Saturday, December 29, 2012
- Financing delays, low appraisals, title problems, home inspections, and even buyer’s remorse can interfere with a seller’s ability to close a sale.
- The good news though is that many of these problems are preventable if sellers are proactive and involved.
- Sellers should seek out a buyer who has been preapproved for a mortgage. Typically, the buyer’s agent will be eager to share this information with the seller’s agent.
- Real estate agents report that low appraisals have prevented transactions in recent years, because appraisers – who are hired by the lenders to assess the value of the home – are overly conservative in their valuations, even though home prices are rising in many locations. To avoid appraisals problems, sellers should price their home in line with comparable homes for sale in the area.
- Some listing agents include a preliminary title report as part of their package, and a good agent will be able to spot red flags when reading that report for their client. Problems such as an unpaid sewage assessment, deed that was never recorded, or an easement that was granted which the owner is unaware of, should be addressed early on.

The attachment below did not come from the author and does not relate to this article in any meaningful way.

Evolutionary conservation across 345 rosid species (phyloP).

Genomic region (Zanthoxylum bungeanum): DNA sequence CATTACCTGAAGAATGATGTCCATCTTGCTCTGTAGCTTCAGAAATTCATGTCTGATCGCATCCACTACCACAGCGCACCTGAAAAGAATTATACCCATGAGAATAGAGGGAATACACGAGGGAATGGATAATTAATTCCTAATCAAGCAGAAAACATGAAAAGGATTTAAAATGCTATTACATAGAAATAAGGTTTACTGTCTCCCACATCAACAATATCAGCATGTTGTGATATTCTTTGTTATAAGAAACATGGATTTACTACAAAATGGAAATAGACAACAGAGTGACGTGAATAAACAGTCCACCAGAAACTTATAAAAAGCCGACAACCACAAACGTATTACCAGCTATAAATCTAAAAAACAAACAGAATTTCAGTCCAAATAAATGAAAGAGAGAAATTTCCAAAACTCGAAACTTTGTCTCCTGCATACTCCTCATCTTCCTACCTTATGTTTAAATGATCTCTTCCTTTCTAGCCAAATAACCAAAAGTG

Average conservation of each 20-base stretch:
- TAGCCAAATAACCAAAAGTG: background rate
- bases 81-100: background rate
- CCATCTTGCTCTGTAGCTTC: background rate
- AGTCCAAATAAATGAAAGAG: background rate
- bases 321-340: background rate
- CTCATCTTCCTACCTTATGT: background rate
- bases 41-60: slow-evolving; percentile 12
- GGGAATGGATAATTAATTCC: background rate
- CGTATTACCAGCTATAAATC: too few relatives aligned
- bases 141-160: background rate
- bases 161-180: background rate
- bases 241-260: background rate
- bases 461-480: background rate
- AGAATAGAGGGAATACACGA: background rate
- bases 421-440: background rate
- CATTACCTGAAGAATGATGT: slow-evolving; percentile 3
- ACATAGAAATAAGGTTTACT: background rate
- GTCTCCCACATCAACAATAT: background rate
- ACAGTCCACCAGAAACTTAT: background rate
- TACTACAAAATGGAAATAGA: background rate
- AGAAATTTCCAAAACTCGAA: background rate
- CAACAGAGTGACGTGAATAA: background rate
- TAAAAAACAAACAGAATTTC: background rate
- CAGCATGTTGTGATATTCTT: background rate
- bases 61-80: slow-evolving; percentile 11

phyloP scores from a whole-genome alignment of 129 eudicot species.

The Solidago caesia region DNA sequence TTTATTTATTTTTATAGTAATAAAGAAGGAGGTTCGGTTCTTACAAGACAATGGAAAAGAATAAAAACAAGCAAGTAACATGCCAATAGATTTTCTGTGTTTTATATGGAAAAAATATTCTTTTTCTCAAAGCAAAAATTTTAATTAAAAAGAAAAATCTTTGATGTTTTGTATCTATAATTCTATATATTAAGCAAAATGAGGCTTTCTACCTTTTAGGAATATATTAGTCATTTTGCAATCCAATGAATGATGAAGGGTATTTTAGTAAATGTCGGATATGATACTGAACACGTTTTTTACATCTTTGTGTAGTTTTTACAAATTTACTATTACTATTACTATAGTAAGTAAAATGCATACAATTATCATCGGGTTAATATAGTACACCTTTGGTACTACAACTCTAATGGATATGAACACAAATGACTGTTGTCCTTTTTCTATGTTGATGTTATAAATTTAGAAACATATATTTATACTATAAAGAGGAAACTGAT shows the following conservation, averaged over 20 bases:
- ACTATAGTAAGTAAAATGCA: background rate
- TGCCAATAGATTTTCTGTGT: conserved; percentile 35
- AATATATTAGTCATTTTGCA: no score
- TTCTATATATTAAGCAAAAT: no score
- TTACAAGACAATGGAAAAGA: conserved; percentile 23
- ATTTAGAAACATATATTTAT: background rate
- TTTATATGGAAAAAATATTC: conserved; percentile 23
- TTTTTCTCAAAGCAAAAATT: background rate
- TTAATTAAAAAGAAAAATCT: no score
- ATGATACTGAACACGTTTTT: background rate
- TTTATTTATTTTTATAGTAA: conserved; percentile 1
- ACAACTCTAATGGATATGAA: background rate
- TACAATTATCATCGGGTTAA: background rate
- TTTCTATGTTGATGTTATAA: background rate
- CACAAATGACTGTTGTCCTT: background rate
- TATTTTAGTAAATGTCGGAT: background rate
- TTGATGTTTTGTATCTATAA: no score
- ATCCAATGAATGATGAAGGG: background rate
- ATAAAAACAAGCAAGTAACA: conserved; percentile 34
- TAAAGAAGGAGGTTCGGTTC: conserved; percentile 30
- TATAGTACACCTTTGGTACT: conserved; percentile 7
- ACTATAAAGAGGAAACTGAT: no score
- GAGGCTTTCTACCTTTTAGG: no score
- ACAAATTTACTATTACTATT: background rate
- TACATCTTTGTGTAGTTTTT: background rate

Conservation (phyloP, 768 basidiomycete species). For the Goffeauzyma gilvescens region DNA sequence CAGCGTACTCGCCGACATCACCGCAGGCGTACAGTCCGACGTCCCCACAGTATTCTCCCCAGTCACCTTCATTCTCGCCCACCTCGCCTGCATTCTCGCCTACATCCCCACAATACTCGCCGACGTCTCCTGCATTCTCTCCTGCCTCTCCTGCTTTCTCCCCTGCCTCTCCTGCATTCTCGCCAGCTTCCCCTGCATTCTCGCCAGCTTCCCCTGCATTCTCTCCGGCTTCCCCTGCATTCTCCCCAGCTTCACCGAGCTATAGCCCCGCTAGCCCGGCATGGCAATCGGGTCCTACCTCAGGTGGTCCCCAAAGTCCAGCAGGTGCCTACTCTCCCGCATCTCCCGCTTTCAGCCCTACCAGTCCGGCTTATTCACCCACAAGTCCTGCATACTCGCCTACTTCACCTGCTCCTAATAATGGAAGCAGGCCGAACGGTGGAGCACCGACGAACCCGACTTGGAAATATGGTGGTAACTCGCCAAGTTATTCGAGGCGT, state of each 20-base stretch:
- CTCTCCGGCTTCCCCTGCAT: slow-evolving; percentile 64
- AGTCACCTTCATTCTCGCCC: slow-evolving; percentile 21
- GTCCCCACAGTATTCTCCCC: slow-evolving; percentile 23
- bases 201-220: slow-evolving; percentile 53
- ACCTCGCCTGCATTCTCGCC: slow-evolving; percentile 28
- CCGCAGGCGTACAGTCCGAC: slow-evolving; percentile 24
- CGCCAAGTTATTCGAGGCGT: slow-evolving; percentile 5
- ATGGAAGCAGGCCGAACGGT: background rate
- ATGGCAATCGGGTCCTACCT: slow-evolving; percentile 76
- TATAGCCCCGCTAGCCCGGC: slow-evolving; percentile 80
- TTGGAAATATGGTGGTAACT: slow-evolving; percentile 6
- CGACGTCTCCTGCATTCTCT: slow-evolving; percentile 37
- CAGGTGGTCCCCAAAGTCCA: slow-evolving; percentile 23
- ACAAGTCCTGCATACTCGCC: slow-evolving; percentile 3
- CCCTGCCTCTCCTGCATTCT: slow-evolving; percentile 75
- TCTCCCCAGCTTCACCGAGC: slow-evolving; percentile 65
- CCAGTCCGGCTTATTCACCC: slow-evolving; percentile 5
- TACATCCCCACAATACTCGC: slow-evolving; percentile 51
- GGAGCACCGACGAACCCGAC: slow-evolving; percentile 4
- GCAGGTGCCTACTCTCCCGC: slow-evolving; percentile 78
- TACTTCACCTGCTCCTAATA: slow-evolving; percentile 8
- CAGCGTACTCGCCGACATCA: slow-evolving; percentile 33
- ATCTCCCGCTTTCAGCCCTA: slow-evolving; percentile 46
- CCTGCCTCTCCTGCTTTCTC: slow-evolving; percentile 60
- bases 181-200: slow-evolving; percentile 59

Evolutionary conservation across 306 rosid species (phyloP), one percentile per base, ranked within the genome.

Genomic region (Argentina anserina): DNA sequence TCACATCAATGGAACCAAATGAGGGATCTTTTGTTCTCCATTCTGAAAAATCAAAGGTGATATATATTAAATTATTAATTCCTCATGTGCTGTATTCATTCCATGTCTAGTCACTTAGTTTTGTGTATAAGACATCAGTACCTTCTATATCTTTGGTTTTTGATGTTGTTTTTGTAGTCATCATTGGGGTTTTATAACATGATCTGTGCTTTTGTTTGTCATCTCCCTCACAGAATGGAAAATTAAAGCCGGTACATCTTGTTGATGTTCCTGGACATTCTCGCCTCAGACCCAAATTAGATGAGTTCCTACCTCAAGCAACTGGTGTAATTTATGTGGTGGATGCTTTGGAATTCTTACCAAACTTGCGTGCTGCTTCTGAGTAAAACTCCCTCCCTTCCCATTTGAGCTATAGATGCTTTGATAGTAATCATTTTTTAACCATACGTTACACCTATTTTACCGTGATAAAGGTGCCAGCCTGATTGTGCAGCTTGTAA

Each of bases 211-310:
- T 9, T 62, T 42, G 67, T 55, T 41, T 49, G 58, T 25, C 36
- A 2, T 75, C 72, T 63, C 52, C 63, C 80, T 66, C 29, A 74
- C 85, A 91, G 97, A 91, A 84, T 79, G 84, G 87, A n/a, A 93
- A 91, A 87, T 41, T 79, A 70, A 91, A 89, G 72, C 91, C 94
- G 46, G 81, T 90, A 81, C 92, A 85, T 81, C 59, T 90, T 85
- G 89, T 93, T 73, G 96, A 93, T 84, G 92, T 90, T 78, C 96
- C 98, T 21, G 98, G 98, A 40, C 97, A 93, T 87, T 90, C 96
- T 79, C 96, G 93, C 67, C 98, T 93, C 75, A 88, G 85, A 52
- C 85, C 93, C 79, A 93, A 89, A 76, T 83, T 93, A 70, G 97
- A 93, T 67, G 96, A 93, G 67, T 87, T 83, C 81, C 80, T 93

- Sellers also should encourage buyers to move quickly on things like the home inspection. If a deal is going to collapse, it is better to know sooner rather than later so the home can go back on the market.
As the real estate market heats up and prices continue to recover, more home buyers and sellers are likely to encounter the problem of an appraisal that is lower than the agreed-upon sale price.
Making sense of the story
Appraisals must be based on recently settled transactions, and in a rising market those past transactions are likely to be lower in price. Whether a buyer or seller, it’s important to understand the risks involved around low appraisals – and the options available.
Because of new restrictions on the relationship between lenders and appraiser – aimed at curbing the appraisal abuse that contributed to the housing bubble – buyers and their mortgage representatives have less control over the process. Lenders simply order an appraisal from a list of approved appraisal companies, and a third party directs the individual to perform the appraisal.
Resulting from the third-party rules, the appraiser who is assigning a value to the home may not be from the immediate area. It can help to inform the appraiser of the quality of the school district or the amenities in the local neighborhood, as well as improvements to the property as compared with other recent sales in the area.
One appraiser recommends sellers prepare a package of information on the home, including data on comparable houses and any improvements that have been made that should influence the value of the home.